Ukrainian Culture at Risk: The “Legalized” Looting of Ukrainian Territories Under Russian Control

By: Alyssa Perez

November 18, 2022

It is currently impossible to know the total number of Ukrainian cultural heritage sites and objects that have been looted or destroyed by Russian forces in occupied Ukrainian territories throughout the conflict in Ukraine. As of November 7, 2022, UNESCO, the United Nations Educational, Scientific and Cultural Organization, has verified damage to 213 sites since February 24, 2022. These sites include 92 religious sites, 16 museums, 77 buildings of historical and/or artistic interest, 18 monuments, and 10 libraries across Ukraine. Damage to cultural properties isn’t the only threat Ukrainian culture faces. In fact, it is estimated that Russian forces in Ukraine have destroyed, pillaged, and looted at least 40 museums, leaving the status of Ukrainian cultural heritage relatively unknown. While it may be possible to assess the damage of physical cultural properties in Ukraine, as the looting of cultural heritage continues, significant Ukrainian artifacts are likely to continue going missing.

War time is no stranger to looting. Infamously, Nazi Germany mandated the plunder and looting of private Jewish collections, public museums, and organizations deemed to be at odds with Nazi ideology—something private art collections and museums across the world are still grappling with today. However, under both international law and numerous international treaties, pillage during war time is prohibited. Similar to other international laws, like the Statute of the International Criminal Court and the Fourth Geneva Convention of 1949, UNESCO declares that theft, looting, and illicit trafficking of cultural property is a crime. Further, the Hague Conventions of 1899 and 1907, two of the first formal statements of the laws of war and war crimes in international law, obligate military forces to prohibit, prevent, and stop any form of theft, pillage, misappropriation of, or vandalism of cultural property. Thus, the destruction of cultural heritage promulgated by Russian forces is a potential war crime and a violation of the 1954 Hague Convention for the Protection of Cultural Property in Conflict, of which Russia is a signatory.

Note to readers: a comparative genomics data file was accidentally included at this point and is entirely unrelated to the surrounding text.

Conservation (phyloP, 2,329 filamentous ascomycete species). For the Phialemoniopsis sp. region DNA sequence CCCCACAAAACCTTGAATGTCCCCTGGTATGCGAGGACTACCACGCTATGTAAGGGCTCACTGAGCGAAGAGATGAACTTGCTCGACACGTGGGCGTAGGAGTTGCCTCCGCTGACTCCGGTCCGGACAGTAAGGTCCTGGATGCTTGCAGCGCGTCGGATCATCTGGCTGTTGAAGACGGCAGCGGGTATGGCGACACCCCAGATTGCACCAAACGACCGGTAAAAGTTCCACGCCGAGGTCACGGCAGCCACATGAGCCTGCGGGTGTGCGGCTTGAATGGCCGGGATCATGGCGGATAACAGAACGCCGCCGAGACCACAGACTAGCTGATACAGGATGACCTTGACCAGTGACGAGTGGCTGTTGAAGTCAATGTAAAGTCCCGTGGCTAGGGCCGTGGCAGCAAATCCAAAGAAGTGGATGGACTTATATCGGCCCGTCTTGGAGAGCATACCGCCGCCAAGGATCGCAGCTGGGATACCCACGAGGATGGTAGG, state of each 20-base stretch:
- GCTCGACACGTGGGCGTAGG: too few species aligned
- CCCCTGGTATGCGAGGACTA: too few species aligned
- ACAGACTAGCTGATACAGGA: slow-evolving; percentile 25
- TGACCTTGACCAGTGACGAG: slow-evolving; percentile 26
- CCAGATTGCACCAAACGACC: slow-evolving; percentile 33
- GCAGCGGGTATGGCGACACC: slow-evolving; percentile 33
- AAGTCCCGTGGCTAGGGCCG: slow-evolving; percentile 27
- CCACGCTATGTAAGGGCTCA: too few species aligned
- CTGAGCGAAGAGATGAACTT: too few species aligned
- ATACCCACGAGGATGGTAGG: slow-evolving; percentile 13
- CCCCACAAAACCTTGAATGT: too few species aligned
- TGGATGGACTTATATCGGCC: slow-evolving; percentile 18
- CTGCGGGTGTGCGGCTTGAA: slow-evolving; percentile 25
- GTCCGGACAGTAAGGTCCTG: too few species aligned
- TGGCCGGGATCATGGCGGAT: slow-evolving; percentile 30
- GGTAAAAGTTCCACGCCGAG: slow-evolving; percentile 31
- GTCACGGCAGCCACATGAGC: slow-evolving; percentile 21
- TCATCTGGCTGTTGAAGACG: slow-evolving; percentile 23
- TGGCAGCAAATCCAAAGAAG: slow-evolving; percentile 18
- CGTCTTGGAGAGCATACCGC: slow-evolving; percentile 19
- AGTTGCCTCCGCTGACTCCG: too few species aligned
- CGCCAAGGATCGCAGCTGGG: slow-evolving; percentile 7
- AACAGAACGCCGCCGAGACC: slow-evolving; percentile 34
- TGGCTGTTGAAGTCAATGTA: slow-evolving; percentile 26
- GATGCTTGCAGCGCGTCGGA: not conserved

Given these numerous international laws and treaties, unsurprisingly, Ukraine’s Culture MinisterOleksandr Tkachenko, took to Twitter to deliver a statement and called for the widespread theft of ancient artifacts and other Ukrainian cultural property by Russian invaders to be considered a war crime. The Ministry of Culture’s statement cited the Hague Convention and equated the mass removal of cultural property from Ukraine by the Russian occupiers to the looting of museums by Nazi Germany during World War II. The statement further declared that “[t]he actions of the Russian Federation are a violation of international law.” And that “[a]ny seizure, destruction or willful damage to religious, charitable, educational, artistic and scientific institutions, historical monuments, works of art and science is prohibited and should be subject to prosecution.” Ukraine’s Ministry of Culture concluded by appealing to UNESCO to prevent further actions by Russian forces.